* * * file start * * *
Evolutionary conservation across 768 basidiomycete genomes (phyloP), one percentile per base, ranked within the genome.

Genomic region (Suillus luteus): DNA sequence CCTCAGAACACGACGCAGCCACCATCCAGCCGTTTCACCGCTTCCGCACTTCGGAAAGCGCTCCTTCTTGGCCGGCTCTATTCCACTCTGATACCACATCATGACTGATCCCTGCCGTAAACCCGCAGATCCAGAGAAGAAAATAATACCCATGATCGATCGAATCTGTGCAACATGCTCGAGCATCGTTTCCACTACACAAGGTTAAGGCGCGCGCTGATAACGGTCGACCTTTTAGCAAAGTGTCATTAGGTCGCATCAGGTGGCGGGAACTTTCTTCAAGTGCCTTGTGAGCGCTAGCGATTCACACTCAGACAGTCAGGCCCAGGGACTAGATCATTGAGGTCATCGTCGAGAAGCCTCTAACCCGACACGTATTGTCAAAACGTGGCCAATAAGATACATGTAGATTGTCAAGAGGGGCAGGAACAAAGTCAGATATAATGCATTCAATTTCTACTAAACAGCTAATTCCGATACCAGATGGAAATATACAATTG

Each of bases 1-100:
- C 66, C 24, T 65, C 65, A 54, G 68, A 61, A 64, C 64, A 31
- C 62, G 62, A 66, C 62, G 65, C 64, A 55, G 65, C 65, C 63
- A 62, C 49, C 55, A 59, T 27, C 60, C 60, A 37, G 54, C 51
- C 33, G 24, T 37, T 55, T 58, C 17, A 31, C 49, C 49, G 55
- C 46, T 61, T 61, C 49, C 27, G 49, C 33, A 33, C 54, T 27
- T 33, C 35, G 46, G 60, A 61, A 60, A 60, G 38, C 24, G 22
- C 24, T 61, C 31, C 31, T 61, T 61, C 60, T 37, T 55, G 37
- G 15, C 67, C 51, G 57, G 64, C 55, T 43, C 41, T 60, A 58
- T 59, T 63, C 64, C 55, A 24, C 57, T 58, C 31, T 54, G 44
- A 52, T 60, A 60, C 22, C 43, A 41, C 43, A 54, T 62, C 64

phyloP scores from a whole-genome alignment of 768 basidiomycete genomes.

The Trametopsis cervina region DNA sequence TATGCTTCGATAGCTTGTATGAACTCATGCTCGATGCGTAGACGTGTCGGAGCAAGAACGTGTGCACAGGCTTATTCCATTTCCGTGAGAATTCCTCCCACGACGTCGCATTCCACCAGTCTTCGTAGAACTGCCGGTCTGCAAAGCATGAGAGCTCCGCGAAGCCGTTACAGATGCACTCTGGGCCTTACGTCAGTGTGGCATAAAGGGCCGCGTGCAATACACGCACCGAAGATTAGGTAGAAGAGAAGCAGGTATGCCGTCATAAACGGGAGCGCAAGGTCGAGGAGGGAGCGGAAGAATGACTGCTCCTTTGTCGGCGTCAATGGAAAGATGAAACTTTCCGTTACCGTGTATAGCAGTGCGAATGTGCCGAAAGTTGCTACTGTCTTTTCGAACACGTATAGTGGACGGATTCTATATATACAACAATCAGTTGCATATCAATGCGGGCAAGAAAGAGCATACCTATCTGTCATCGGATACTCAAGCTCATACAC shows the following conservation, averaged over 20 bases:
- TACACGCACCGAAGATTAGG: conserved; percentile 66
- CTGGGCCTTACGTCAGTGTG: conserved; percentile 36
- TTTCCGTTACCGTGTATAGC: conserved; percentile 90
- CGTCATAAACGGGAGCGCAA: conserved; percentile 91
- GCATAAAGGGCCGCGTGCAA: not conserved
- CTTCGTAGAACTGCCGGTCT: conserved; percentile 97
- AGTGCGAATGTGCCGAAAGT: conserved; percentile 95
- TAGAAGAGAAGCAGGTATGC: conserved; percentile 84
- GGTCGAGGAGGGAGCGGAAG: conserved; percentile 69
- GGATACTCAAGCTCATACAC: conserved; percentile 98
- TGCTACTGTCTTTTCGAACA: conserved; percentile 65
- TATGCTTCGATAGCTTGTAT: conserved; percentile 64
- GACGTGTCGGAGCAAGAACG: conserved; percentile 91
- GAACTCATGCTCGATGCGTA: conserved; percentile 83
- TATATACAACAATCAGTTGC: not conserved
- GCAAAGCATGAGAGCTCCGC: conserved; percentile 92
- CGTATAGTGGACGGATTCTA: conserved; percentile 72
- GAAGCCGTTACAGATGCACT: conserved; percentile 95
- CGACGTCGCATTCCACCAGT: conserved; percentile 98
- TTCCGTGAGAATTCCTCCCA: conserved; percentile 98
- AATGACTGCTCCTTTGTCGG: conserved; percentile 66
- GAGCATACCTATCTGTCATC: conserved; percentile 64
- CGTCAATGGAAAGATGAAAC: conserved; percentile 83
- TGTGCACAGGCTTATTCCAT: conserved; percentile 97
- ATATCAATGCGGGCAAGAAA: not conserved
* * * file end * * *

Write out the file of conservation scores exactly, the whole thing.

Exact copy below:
Evolutionary conservation across 768 basidiomycete genomes (phyloP), one percentile per base, ranked within the genome.

Genomic region (Suillus luteus): DNA sequence CCTCAGAACACGACGCAGCCACCATCCAGCCGTTTCACCGCTTCCGCACTTCGGAAAGCGCTCCTTCTTGGCCGGCTCTATTCCACTCTGATACCACATCATGACTGATCCCTGCCGTAAACCCGCAGATCCAGAGAAGAAAATAATACCCATGATCGATCGAATCTGTGCAACATGCTCGAGCATCGTTTCCACTACACAAGGTTAAGGCGCGCGCTGATAACGGTCGACCTTTTAGCAAAGTGTCATTAGGTCGCATCAGGTGGCGGGAACTTTCTTCAAGTGCCTTGTGAGCGCTAGCGATTCACACTCAGACAGTCAGGCCCAGGGACTAGATCATTGAGGTCATCGTCGAGAAGCCTCTAACCCGACACGTATTGTCAAAACGTGGCCAATAAGATACATGTAGATTGTCAAGAGGGGCAGGAACAAAGTCAGATATAATGCATTCAATTTCTACTAAACAGCTAATTCCGATACCAGATGGAAATATACAATTG

Each of bases 1-100:
- C 66, C 24, T 65, C 65, A 54, G 68, A 61, A 64, C 64, A 31
- C 62, G 62, A 66, C 62, G 65, C 64, A 55, G 65, C 65, C 63
- A 62, C 49, C 55, A 59, T 27, C 60, C 60, A 37, G 54, C 51
- C 33, G 24, T 37, T 55, T 58, C 17, A 31, C 49, C 49, G 55
- C 46, T 61, T 61, C 49, C 27, G 49, C 33, A 33, C 54, T 27
- T 33, C 35, G 46, G 60, A 61, A 60, A 60, G 38, C 24, G 22
- C 24, T 61, C 31, C 31, T 61, T 61, C 60, T 37, T 55, G 37
- G 15, C 67, C 51, G 57, G 64, C 55, T 43, C 41, T 60, A 58
- T 59, T 63, C 64, C 55, A 24, C 57, T 58, C 31, T 54, G 44
- A 52, T 60, A 60, C 22, C 43, A 41, C 43, A 54, T 62, C 64

phyloP scores from a whole-genome alignment of 768 basidiomycete genomes.

The Trametopsis cervina region DNA sequence TATGCTTCGATAGCTTGTATGAACTCATGCTCGATGCGTAGACGTGTCGGAGCAAGAACGTGTGCACAGGCTTATTCCATTTCCGTGAGAATTCCTCCCACGACGTCGCATTCCACCAGTCTTCGTAGAACTGCCGGTCTGCAAAGCATGAGAGCTCCGCGAAGCCGTTACAGATGCACTCTGGGCCTTACGTCAGTGTGGCATAAAGGGCCGCGTGCAATACACGCACCGAAGATTAGGTAGAAGAGAAGCAGGTATGCCGTCATAAACGGGAGCGCAAGGTCGAGGAGGGAGCGGAAGAATGACTGCTCCTTTGTCGGCGTCAATGGAAAGATGAAACTTTCCGTTACCGTGTATAGCAGTGCGAATGTGCCGAAAGTTGCTACTGTCTTTTCGAACACGTATAGTGGACGGATTCTATATATACAACAATCAGTTGCATATCAATGCGGGCAAGAAAGAGCATACCTATCTGTCATCGGATACTCAAGCTCATACAC shows the following conservation, averaged over 20 bases:
- TACACGCACCGAAGATTAGG: conserved; percentile 66
- CTGGGCCTTACGTCAGTGTG: conserved; percentile 36
- TTTCCGTTACCGTGTATAGC: conserved; percentile 90
- CGTCATAAACGGGAGCGCAA: conserved; percentile 91
- GCATAAAGGGCCGCGTGCAA: not conserved
- CTTCGTAGAACTGCCGGTCT: conserved; percentile 97
- AGTGCGAATGTGCCGAAAGT: conserved; percentile 95
- TAGAAGAGAAGCAGGTATGC: conserved; percentile 84
- GGTCGAGGAGGGAGCGGAAG: conserved; percentile 69
- GGATACTCAAGCTCATACAC: conserved; percentile 98
- TGCTACTGTCTTTTCGAACA: conserved; percentile 65
- TATGCTTCGATAGCTTGTAT: conserved; percentile 64
- GACGTGTCGGAGCAAGAACG: conserved; percentile 91
- GAACTCATGCTCGATGCGTA: conserved; percentile 83
- TATATACAACAATCAGTTGC: not conserved
- GCAAAGCATGAGAGCTCCGC: conserved; percentile 92
- CGTATAGTGGACGGATTCTA: conserved; percentile 72
- GAAGCCGTTACAGATGCACT: conserved; percentile 95
- CGACGTCGCATTCCACCAGT: conserved; percentile 98
- TTCCGTGAGAATTCCTCCCA: conserved; percentile 98
- AATGACTGCTCCTTTGTCGG: conserved; percentile 66
- GAGCATACCTATCTGTCATC: conserved; percentile 64
- CGTCAATGGAAAGATGAAAC: conserved; percentile 83
- TGTGCACAGGCTTATTCCAT: conserved; percentile 97
- ATATCAATGCGGGCAAGAAA: not conserved